Association of ferritin elevation and metabolic syndrome in males. Results from the Aragon Workers' Health Study (AWHS)

Marta Ledesma, Yamilee Hurtado-Roca, Montserrat Leon, Pilar Giraldo, Miguel Pocovi, Fernando Civeira, Eliseo Guallar, Jose Maria Ordovas, Jose Antonio Casasnovas, Martin Laclaustra

Research output: Contribution to journalArticlepeer-review

Abstract

Context: Ferritin concentration is associated with metabolic syndrome, but the possibility of a nonlinear association has never been explored. Objective: This study aimed to examine the relationship between serum ferritin levels and the metabolic syndrome in Spanish adult males. Design: This was a cross-sectional analysis of baseline data from the Aragon Workers' Health Study. Setting: Healthy workers from a factory were studied during their annual checkup. Participants: Spanish male adults (n = 3386) between the ages of 19 and 65 years participated. We excluded participants with ferritin > 500 μ/L, ferritin < 12 μg/L, or C-reactive protein > 10 mg/L. Main Outcome Measure: Metabolic syndrome was defined according to the 2009 consensus definition from the Joint Interim Statement of several international societies. Results: Metabolic syndrome prevalence was 27.1%. We found a positive association between elevated iron stores, measured as serum ferritin concentration, and metabolic syndrome and its criteria. Participants within the highest serum ferritin quintile had a higher risk than those in the lowest quintile for central obesity (odds ratio [OR], 1.88; 95% confidence interval [CI], 1.46-2.42), hypertriglyceridemia (OR, 2.15; 95% CI, 1.69-2.74), and metabolic syndrome (OR, 1.92; 95% CI, 1.48-2.49). The association was nonlinear and occurred at serum ferritin concentrations > 100 μg/L (∼ 33th percentile). Ferritin was also associated with insulin resistance, measured by homeostatic model assessment-insulin resistance (HOMA-IR) (P trend < .001). Conclusions: Our findings suggest that serum ferritin is significantly associated with metabolic syndrome and its criteria (especially central obesity and hypertriglyceridemia), suggesting that ferritin could be an early marker of metabolic damage in the development of metabolic syndrome.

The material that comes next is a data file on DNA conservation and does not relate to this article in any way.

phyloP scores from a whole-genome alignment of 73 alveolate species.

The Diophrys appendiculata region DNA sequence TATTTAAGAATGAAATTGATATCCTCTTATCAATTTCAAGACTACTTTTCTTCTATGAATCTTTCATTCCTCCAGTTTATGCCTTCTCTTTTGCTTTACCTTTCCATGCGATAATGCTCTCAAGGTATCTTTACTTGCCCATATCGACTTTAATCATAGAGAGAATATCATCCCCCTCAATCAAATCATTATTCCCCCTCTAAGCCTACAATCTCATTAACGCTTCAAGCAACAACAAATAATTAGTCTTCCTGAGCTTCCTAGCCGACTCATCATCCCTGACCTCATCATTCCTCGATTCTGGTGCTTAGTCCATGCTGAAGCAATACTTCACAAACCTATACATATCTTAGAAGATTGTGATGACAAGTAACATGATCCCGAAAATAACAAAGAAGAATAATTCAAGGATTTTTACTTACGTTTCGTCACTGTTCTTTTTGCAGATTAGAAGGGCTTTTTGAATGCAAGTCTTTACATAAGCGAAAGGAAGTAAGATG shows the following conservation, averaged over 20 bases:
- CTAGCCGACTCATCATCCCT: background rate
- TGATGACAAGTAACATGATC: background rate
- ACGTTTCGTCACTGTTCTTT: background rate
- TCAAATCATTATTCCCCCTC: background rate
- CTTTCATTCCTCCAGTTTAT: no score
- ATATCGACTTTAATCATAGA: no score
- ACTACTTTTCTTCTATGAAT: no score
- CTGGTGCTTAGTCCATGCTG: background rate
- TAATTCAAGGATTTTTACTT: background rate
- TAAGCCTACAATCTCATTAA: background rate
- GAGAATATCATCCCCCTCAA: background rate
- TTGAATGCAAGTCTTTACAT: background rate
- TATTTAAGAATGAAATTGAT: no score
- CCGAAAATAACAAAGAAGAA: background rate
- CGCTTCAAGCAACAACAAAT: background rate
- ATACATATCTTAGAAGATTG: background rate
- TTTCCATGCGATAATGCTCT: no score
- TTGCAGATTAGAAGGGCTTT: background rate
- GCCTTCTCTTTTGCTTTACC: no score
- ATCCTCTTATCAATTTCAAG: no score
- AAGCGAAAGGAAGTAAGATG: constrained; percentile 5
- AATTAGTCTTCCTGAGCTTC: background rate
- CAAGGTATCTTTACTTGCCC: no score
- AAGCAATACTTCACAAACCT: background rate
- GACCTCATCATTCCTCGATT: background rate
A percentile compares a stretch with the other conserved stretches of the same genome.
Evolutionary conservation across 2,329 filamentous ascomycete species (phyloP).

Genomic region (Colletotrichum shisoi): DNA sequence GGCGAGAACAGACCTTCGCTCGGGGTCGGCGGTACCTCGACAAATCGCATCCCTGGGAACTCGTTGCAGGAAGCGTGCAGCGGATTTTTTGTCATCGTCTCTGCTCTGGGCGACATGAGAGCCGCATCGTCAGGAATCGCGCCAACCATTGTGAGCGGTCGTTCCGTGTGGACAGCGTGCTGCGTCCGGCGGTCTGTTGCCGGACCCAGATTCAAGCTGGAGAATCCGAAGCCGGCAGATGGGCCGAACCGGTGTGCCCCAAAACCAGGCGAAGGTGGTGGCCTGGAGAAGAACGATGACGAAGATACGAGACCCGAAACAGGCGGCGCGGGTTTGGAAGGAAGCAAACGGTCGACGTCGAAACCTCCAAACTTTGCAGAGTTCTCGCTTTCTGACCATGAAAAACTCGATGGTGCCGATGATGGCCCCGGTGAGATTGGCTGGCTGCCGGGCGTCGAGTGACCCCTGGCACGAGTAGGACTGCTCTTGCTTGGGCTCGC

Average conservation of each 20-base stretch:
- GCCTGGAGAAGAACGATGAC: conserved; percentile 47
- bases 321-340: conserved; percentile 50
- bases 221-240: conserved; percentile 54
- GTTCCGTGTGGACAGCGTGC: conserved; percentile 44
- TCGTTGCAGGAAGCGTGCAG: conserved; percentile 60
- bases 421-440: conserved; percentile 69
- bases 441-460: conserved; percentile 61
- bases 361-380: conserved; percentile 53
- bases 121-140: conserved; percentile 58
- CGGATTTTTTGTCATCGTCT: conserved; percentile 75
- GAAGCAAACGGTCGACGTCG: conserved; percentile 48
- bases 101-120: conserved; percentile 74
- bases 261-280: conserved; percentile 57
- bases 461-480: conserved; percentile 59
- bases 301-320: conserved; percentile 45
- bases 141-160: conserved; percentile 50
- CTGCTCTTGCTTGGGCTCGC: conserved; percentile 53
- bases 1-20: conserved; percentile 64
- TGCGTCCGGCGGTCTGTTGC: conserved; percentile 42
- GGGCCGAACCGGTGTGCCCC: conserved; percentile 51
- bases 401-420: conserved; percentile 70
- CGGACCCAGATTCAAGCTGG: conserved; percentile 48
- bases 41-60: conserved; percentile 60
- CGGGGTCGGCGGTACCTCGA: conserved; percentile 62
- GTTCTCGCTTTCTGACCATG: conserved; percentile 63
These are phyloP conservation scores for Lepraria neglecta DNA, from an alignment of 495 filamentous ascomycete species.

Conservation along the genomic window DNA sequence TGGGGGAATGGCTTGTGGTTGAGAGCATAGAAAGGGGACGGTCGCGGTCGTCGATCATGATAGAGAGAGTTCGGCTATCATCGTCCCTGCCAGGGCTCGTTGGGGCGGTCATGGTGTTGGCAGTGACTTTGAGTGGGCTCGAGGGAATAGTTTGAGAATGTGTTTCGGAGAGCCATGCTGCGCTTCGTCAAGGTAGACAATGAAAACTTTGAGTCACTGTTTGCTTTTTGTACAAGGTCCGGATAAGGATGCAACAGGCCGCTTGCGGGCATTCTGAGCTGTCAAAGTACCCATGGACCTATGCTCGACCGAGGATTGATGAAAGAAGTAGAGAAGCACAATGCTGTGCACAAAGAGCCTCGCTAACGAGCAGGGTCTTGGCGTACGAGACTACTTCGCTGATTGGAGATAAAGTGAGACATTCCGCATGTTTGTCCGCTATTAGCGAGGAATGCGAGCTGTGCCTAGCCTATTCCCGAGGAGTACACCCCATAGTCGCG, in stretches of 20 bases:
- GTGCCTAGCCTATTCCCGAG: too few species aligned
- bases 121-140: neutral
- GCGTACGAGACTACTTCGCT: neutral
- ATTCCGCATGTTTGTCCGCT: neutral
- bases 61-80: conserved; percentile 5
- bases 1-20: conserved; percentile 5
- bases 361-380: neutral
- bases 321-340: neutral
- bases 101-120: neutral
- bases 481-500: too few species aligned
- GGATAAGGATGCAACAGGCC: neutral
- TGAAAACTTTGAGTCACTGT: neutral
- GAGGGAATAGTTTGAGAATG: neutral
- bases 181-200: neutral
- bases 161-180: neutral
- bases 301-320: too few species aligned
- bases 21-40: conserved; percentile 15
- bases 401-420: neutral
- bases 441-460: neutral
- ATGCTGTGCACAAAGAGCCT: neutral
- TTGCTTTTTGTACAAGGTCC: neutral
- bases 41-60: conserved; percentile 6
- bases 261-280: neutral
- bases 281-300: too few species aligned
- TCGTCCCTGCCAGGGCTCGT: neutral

Original languageEnglish (US)
Pages (from-to)2081-2089
Number of pages9
JournalJournal of Clinical Endocrinology and Metabolism
Volume100
Issue number5
DOIs
StatePublished - May 1 2015

ASJC Scopus subject areas

  • Endocrinology, Diabetes and Metabolism
  • Biochemistry
  • Endocrinology
  • Clinical Biochemistry
  • Biochemistry, medical

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